Doping in team sports: You’re doing it wrong

Written By Dr Christopher Gyngell

The 7th of February 2013 was described as the “darkest day in Australian sport”[1]. On this date the Australian Crime Commission (ACC) released results from a 12 month investigation detailing the extensive use of performance enhancing and illicit drugs in professional sport.

One of the most shocking claims to emerge from the ACC report was the systematic and organised doping occurring in Australian football codes.  The investigation found that high-performance coaches and sports scientists were facilitating the administration of performance enhancing chemicals to entire teams.

In 2011, 17 players at the rugby league club Cronulla were given the hormone GHRP-6 and the peptide CJC-1295. These substances increase the amount of growth hormone circulating in the body and boost lean muscle mass. The AFL club Essendon is alleged to have injected up to 34 players with thymosin beta 4 in 2012. This protein is believed to boost muscle growth and tissue regeneration.

Rather than looking at the broader ethics of team sports doping, I want to examine the methods used. If the goal of the doping programs at Cronulla and Essendon were to boost team performance, they must be considered failures.  In the 2011 NRL season Cronulla finished 13th, with the exact same amount of wins they achieved in the 2010 season. Essendon’s doping program was associated with a worse result for the team; dropping from finalist in 2011 to 11th in 2012.  This suggests that the doping programs at these clubs were unsuccessful on their own terms.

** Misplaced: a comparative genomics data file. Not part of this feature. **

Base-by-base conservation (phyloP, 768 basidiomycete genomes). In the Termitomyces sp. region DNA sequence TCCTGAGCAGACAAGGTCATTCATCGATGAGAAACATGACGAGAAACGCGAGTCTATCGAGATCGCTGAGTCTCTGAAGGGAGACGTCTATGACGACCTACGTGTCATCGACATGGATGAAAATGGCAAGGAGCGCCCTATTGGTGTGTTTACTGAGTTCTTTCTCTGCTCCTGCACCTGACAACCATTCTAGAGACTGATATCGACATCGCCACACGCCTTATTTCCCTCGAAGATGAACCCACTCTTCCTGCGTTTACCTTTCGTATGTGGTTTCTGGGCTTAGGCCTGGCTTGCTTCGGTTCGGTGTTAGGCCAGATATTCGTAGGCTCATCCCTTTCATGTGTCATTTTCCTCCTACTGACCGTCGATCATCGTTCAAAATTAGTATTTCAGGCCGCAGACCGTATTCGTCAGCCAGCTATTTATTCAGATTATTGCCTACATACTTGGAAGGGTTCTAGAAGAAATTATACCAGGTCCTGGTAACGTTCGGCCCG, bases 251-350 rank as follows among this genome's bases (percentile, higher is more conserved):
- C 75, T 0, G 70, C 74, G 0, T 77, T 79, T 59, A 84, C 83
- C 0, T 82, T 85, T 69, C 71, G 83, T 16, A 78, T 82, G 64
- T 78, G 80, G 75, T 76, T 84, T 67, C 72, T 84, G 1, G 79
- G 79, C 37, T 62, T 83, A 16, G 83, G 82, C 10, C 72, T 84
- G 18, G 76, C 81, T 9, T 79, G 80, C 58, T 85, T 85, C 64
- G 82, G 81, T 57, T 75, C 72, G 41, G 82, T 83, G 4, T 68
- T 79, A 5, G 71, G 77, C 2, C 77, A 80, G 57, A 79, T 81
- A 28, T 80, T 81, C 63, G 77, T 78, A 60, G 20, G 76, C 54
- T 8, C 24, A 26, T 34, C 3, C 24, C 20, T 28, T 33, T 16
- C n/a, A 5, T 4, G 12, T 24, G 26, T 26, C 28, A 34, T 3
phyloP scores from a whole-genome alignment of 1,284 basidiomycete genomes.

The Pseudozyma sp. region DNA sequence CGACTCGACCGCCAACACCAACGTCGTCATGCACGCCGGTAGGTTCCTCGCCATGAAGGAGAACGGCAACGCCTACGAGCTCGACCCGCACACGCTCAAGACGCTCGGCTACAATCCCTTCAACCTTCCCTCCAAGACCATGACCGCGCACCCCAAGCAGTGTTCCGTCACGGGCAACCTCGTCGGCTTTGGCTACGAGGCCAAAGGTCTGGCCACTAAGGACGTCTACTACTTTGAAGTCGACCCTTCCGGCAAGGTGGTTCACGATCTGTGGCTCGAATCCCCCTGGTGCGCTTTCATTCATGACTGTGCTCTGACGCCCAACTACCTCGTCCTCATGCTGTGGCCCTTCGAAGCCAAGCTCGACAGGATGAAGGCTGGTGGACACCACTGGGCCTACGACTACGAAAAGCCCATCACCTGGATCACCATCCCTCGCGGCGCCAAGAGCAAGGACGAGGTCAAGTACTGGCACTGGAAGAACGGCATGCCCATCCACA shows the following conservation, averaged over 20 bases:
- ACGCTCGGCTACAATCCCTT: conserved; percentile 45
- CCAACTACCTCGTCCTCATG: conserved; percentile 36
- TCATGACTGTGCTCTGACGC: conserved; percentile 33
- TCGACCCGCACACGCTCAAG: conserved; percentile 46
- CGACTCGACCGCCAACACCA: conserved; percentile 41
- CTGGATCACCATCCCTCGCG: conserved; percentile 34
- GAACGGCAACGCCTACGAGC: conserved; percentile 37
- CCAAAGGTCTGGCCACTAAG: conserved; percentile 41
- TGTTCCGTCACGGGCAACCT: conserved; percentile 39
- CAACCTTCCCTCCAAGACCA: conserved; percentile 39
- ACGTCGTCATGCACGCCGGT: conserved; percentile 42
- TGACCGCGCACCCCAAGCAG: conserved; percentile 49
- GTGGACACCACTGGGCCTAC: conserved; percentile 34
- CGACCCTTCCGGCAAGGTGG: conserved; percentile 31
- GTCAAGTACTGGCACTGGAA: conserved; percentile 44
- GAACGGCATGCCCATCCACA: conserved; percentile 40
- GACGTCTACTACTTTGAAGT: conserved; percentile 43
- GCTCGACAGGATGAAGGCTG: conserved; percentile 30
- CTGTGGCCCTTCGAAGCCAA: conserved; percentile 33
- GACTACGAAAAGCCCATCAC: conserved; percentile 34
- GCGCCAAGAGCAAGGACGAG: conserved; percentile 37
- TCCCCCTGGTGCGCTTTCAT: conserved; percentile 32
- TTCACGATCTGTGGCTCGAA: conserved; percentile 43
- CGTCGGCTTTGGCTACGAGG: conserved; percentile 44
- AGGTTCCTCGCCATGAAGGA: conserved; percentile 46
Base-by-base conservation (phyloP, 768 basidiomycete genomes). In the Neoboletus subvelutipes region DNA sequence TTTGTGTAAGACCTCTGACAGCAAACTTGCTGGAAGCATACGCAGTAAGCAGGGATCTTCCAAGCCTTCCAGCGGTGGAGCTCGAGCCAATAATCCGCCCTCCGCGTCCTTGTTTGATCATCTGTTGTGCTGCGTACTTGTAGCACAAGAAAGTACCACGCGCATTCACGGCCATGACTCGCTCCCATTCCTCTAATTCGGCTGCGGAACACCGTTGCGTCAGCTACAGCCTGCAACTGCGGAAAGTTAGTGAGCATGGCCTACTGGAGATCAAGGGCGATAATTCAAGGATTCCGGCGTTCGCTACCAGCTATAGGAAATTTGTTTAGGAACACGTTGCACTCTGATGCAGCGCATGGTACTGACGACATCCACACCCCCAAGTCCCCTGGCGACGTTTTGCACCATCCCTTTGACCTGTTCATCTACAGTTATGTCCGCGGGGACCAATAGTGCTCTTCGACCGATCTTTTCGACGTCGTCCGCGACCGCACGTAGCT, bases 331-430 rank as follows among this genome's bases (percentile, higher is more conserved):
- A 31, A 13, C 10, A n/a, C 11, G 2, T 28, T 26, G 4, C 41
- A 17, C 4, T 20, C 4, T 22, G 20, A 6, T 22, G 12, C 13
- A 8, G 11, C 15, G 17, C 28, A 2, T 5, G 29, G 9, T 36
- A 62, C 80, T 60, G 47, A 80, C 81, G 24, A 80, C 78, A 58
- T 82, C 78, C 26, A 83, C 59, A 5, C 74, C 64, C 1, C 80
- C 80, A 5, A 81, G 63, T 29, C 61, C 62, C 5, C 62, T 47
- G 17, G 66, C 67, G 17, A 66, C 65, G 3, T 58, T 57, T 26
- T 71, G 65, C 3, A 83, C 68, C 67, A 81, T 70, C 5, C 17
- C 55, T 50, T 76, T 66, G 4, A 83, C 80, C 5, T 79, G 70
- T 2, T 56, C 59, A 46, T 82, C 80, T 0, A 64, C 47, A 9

The benefit of using doping agents that improve muscle mass and endurance is clear for some sports. Athletics, for example, is a pure test of speed and endurance. Increasing muscle mass has a direct relationship to speed, and given that a few micro seconds can make the difference between winning and losing, the benefits of using performance enhancing drugs are clear.  In the so-called “dirtiest race in history” – the 1988 Olympic 100m final –   six of the eight finalists either tested positive to performance enhancing drugs, or later admitted being on such drugs.[2] In long distance cycling, where individuals may need to cover over 200 kilometres in a day for weeks on end, even slight improvements in oxygen delivery will provide a significant advantage.  In just one example of the widespread use of doping agents in cycling, 9 out of the top 10 finishers in the 2005 Tour de France either tested positive or admitted to using performance enhancing drugs.

But most team sports are fundamentally different to individual sports. As the saying goes, a champion team will always beat a team of champions. The speed and strength of individuals is often of secondary importance to how team members work together. By focussing only on improving individual performance, sports teams can neglect aspects of collective performance.

An alternative way of improving performance in team sports is to enhance teamwork –to improve the ability of individuals to cooperate with each other. This aspect of team sports could also be targeted by biotechnologies, and this may raise its own ethical issues.